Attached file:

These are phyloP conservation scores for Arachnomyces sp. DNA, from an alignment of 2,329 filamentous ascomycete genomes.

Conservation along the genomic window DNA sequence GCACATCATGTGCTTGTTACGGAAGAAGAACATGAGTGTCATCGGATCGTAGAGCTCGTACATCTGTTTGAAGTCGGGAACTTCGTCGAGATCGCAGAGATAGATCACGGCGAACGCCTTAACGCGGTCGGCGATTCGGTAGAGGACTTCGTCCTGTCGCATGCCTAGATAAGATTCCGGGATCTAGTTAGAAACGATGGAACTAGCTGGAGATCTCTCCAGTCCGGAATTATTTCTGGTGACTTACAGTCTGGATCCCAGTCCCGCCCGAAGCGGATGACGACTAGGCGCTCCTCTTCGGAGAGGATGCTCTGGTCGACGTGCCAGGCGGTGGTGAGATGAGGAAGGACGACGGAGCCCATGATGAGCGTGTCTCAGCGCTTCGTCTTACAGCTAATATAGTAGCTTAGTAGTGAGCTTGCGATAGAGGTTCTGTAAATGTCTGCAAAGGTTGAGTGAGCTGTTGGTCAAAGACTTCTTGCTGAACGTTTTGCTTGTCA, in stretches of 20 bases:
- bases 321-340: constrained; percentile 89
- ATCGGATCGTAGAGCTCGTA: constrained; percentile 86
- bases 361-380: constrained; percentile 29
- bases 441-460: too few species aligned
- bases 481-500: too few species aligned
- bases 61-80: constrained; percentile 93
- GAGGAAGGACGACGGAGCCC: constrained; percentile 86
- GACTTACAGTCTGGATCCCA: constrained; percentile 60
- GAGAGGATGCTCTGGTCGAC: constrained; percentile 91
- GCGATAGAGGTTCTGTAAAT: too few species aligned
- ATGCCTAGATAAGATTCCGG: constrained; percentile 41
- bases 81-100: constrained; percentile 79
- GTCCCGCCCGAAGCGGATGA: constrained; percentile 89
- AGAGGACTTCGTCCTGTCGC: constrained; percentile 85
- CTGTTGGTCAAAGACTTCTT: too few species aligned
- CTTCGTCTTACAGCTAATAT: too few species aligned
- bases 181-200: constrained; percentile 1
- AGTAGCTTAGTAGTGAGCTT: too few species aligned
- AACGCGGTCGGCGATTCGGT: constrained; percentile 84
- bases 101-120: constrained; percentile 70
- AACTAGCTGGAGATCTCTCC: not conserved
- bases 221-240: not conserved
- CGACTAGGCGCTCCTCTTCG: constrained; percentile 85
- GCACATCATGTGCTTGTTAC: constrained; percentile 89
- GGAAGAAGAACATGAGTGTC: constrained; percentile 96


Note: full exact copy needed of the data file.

These are phyloP conservation scores for Arachnomyces sp. DNA, from an alignment of 2,329 filamentous ascomycete genomes.

Conservation along the genomic window DNA sequence GCACATCATGTGCTTGTTACGGAAGAAGAACATGAGTGTCATCGGATCGTAGAGCTCGTACATCTGTTTGAAGTCGGGAACTTCGTCGAGATCGCAGAGATAGATCACGGCGAACGCCTTAACGCGGTCGGCGATTCGGTAGAGGACTTCGTCCTGTCGCATGCCTAGATAAGATTCCGGGATCTAGTTAGAAACGATGGAACTAGCTGGAGATCTCTCCAGTCCGGAATTATTTCTGGTGACTTACAGTCTGGATCCCAGTCCCGCCCGAAGCGGATGACGACTAGGCGCTCCTCTTCGGAGAGGATGCTCTGGTCGACGTGCCAGGCGGTGGTGAGATGAGGAAGGACGACGGAGCCCATGATGAGCGTGTCTCAGCGCTTCGTCTTACAGCTAATATAGTAGCTTAGTAGTGAGCTTGCGATAGAGGTTCTGTAAATGTCTGCAAAGGTTGAGTGAGCTGTTGGTCAAAGACTTCTTGCTGAACGTTTTGCTTGTCA, in stretches of 20 bases:
- bases 321-340: constrained; percentile 89
- ATCGGATCGTAGAGCTCGTA: constrained; percentile 86
- bases 361-380: constrained; percentile 29
- bases 441-460: too few species aligned
- bases 481-500: too few species aligned
- bases 61-80: constrained; percentile 93
- GAGGAAGGACGACGGAGCCC: constrained; percentile 86
- GACTTACAGTCTGGATCCCA: constrained; percentile 60
- GAGAGGATGCTCTGGTCGAC: constrained; percentile 91
- GCGATAGAGGTTCTGTAAAT: too few species aligned
- ATGCCTAGATAAGATTCCGG: constrained; percentile 41
- bases 81-100: constrained; percentile 79
- GTCCCGCCCGAAGCGGATGA: constrained; percentile 89
- AGAGGACTTCGTCCTGTCGC: constrained; percentile 85
- CTGTTGGTCAAAGACTTCTT: too few species aligned
- CTTCGTCTTACAGCTAATAT: too few species aligned
- bases 181-200: constrained; percentile 1
- AGTAGCTTAGTAGTGAGCTT: too few species aligned
- AACGCGGTCGGCGATTCGGT: constrained; percentile 84
- bases 101-120: constrained; percentile 70
- AACTAGCTGGAGATCTCTCC: not conserved
- bases 221-240: not conserved
- CGACTAGGCGCTCCTCTTCG: constrained; percentile 85
- GCACATCATGTGCTTGTTAC: constrained; percentile 89
- GGAAGAAGAACATGAGTGTC: constrained; percentile 96